UNR, chicken litter help cut cotton crop costs

Robinson, Elton
November 2005
Southeast Farm Press;11/16/2005, Vol. 32 Issue 26, p45
Trade Publication
The article reports that Roy Weathers, a cotton producer from Columbus, Mississippi, has developed in 2005 a cotton production program predicated on surviving the tough years, even if the bounty is not quite as good during the optimum years. Weathers' survival practices for 2005 include no-till, ultra-narrow-row spacing, conventional cotton varieties and an ample serving of chicken litter for his soils.


Related Articles

  • Research program cooperation brings benefits to state's growers. Cline, Harry // Southwest Farm Press;1/4/2007, Vol. 34 Issue 1, p18 

    The article profiles cotton farmer Gil Replogle of Visalia, California with emphasis on his farming strategy and field management. The author discusses Replogle's farming experience and the use of GPS auto steer tractor guidance system. Moreover, he talks about the three Autofarm systems that...

  • Possibilities for Improving Nitrogen Use from Organic Materials in Agricultural Cropping Systems. Dahlin, Sigrun; Kirchmann, Holger; Kätterer, Thomas; Gunnarsson, Sophie; Bergström, Lars // AMBIO - A Journal of the Human Environment;Jun2005, Vol. 34 Issue 4/5, p288 

    Nitrogen release from organic nutrient sources in soil is influenced by a range of factors such as soil temperature and moisture, and chemical composition of the organic material. Chemical composition can, to a certain degree, be controlled to increase the synchronization of nitrogen (N) release...

  • The latest scoop on chicken litter…. Robinson, Elton // Southeast Farm Press;11/16/2005, Vol. 32 Issue 26, p47 

    The article discusses reasons why chicken litter should still be used as an animal waste fertilizer for growing cotton in the U.S. Chicken litter is believed to be the total fertilization program because it is rich in nutrients that cotton crops need. Research findings also indicate that about...

  • Cotton acres expected to climb 15 percent. Robinson, Elton // Western Farm Press;4/16/2011, Vol. 33 Issue 11, p11 

    The article reports on the plans of cotton producers to plant 12.6 million acres to increase 15% cotton acres in 2011 in response to the high cotton prices and increase returns in the U.S.

  • Western flower thrips likely a problem in 2008 cotton. Roberson, Roy // Southeast Farm Press;1/16/2008, Vol. 35 Issue 3, p11 

    The article reports that thrips continue to be a problem for cotton growers in the upper Southeast states in the U.S. Entomologists in Virginia and North Carolina attribute much of this loss of control to increasing numbers of western flower thrips. Western flower thrips are now common pests...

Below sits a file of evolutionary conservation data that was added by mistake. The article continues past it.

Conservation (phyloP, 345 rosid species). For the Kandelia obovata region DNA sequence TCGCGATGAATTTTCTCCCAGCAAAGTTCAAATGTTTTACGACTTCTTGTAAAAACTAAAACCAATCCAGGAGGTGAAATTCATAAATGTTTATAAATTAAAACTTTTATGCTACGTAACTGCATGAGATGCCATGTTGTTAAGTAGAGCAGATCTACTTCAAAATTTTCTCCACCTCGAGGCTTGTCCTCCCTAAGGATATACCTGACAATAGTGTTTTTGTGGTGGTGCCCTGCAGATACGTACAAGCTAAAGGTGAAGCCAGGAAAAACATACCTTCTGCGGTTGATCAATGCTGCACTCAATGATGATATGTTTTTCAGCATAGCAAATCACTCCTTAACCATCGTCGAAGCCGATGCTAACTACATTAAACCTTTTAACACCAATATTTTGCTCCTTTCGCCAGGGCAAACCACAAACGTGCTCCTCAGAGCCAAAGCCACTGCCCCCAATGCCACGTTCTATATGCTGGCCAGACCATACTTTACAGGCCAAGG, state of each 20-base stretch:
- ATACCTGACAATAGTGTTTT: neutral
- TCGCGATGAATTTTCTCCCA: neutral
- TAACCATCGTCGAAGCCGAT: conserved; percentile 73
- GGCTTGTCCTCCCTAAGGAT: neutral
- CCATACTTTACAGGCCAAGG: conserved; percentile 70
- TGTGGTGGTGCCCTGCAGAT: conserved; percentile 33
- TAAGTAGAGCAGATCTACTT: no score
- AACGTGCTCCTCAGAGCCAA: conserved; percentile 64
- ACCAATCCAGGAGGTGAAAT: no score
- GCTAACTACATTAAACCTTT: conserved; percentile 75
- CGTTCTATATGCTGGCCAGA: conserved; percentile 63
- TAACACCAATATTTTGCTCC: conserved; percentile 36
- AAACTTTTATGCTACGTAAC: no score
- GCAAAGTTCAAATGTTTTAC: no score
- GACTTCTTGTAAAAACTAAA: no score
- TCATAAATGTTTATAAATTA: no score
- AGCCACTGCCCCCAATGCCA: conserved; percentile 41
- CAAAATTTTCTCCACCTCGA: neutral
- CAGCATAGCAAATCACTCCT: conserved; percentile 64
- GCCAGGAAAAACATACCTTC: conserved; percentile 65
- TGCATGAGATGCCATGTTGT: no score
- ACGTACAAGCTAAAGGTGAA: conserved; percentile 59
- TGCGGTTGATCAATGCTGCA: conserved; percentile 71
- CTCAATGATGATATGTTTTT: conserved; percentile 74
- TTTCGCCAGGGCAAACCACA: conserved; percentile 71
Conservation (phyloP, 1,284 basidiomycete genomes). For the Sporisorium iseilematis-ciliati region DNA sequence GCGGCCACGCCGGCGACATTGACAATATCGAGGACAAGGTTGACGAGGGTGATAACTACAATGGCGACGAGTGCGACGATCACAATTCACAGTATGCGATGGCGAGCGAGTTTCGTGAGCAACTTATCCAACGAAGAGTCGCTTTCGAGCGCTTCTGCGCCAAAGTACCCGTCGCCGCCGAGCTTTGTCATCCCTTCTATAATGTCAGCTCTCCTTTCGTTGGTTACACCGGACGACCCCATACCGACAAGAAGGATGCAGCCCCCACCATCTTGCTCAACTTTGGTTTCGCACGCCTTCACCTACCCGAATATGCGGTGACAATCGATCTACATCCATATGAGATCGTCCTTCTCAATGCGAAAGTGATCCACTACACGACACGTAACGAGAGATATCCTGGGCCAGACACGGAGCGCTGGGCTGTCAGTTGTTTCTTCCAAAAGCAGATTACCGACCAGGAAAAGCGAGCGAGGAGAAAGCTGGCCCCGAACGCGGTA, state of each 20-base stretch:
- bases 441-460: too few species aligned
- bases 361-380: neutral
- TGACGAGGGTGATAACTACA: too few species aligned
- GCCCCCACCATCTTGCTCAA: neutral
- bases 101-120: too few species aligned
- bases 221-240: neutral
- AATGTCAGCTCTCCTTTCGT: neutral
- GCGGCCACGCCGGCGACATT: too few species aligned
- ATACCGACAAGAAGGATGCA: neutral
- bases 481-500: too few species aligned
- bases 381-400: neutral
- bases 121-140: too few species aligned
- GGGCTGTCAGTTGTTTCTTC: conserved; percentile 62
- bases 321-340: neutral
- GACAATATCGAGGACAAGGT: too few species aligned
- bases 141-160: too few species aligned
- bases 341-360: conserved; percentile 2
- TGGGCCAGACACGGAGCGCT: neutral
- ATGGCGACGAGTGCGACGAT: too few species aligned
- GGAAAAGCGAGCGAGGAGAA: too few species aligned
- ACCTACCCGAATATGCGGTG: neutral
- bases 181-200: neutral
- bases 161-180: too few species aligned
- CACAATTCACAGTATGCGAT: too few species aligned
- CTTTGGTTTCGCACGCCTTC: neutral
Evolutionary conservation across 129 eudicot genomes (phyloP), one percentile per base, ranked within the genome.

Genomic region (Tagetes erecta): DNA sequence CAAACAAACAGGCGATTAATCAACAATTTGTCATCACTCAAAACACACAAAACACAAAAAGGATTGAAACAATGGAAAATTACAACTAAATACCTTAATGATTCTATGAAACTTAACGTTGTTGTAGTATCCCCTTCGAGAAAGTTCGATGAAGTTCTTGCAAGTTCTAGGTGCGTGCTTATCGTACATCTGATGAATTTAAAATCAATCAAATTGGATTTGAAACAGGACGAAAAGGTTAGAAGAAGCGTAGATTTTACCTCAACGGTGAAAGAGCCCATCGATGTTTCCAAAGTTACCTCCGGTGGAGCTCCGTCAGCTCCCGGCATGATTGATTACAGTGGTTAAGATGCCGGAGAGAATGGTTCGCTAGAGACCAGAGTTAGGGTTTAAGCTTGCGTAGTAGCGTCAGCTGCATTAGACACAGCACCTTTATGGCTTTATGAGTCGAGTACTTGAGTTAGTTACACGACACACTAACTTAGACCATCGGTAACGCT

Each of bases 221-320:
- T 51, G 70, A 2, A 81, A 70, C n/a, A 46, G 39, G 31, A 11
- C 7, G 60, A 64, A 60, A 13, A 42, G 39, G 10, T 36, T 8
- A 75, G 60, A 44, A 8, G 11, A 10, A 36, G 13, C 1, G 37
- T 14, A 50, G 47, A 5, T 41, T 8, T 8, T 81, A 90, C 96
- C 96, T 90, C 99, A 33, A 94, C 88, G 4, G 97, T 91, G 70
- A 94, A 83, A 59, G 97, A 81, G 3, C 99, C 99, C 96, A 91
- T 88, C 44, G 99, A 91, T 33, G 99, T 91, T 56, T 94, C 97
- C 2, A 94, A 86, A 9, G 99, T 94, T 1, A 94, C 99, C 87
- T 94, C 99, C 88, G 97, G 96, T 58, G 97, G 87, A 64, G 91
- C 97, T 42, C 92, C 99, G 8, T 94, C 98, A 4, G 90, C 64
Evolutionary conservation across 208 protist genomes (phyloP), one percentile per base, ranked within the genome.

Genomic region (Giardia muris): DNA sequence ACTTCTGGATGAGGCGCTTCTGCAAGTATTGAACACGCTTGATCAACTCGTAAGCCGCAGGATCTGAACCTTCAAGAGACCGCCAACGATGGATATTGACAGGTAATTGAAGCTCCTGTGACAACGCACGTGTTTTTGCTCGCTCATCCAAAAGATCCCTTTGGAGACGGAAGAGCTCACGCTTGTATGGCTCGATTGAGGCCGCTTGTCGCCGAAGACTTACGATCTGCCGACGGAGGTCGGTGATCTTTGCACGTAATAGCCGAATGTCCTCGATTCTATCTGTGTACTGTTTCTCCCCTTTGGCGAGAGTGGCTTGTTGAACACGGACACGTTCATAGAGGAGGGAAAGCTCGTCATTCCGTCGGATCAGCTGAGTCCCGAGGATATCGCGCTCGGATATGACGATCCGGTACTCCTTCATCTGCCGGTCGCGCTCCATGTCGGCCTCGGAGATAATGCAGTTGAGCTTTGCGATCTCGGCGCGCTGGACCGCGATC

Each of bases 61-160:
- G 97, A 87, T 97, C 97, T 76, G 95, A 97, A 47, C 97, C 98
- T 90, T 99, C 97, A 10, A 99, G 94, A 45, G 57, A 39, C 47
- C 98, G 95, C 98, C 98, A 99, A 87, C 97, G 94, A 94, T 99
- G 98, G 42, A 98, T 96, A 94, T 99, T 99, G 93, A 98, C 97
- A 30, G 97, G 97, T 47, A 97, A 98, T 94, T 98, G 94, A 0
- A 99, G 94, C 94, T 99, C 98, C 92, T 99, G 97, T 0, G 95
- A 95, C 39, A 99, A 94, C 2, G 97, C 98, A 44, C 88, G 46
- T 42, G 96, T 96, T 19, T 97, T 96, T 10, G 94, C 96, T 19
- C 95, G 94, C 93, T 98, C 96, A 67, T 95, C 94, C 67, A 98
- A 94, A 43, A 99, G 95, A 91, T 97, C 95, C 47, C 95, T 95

• Change of Scenery. Barnes, Beck // Cotton Grower;Aug/Sep2012, Vol. 48 Issue 8, p9 

    The article focuses on cotton farmer Jim Osborn. Osborn grew up on a farming operation in Arizona and later started his own cotton farming operation with his wife. He says that he took advantage of the 1031 Exchange where people are allowed classify some transaction of property as "exchange"...

  • The "Waste" With 2.5 Million Tons Of Potential. Fava, Al // In Business;Jan/Feb2004, Vol. 26 Issue 1, p26 

    Each year, the U.S. cotton industry harvests 17 to 18 million bales that go through the ginning process to separate the lint and seed from cotton by-products commonly referred to as trash, waste or biomass. Farmers sell the lint and seed on an open market, but the gin waste can be a burden on...

  • Planting flexibility: Implications for agricultural... Setia, Parveen; Hyberg, Bengt // International Advances in Economic Research;Aug97, Vol. 3 Issue 3, p299 

    Estimates the impact of planting flexibility for implementing more sustainable agricultural production system in the United States. Summary of base acreage flexed to other crops in 1995; Leading sources of United States water quality impairment; Analysis of planting flexibility; Conclusion.

  • Effective vs. efficient management.  // Mid-South Farmer;Mar2013, Vol. 18 Issue 3, p32 

    The article offers information on the difference between effective and efficient farm management in which it notes that efficient management is doing a thing right while effective management is doing the right thing.


Read the Article


Sorry, but this item is not currently available from your library.

Try another library?
Sign out of this library

Other Topics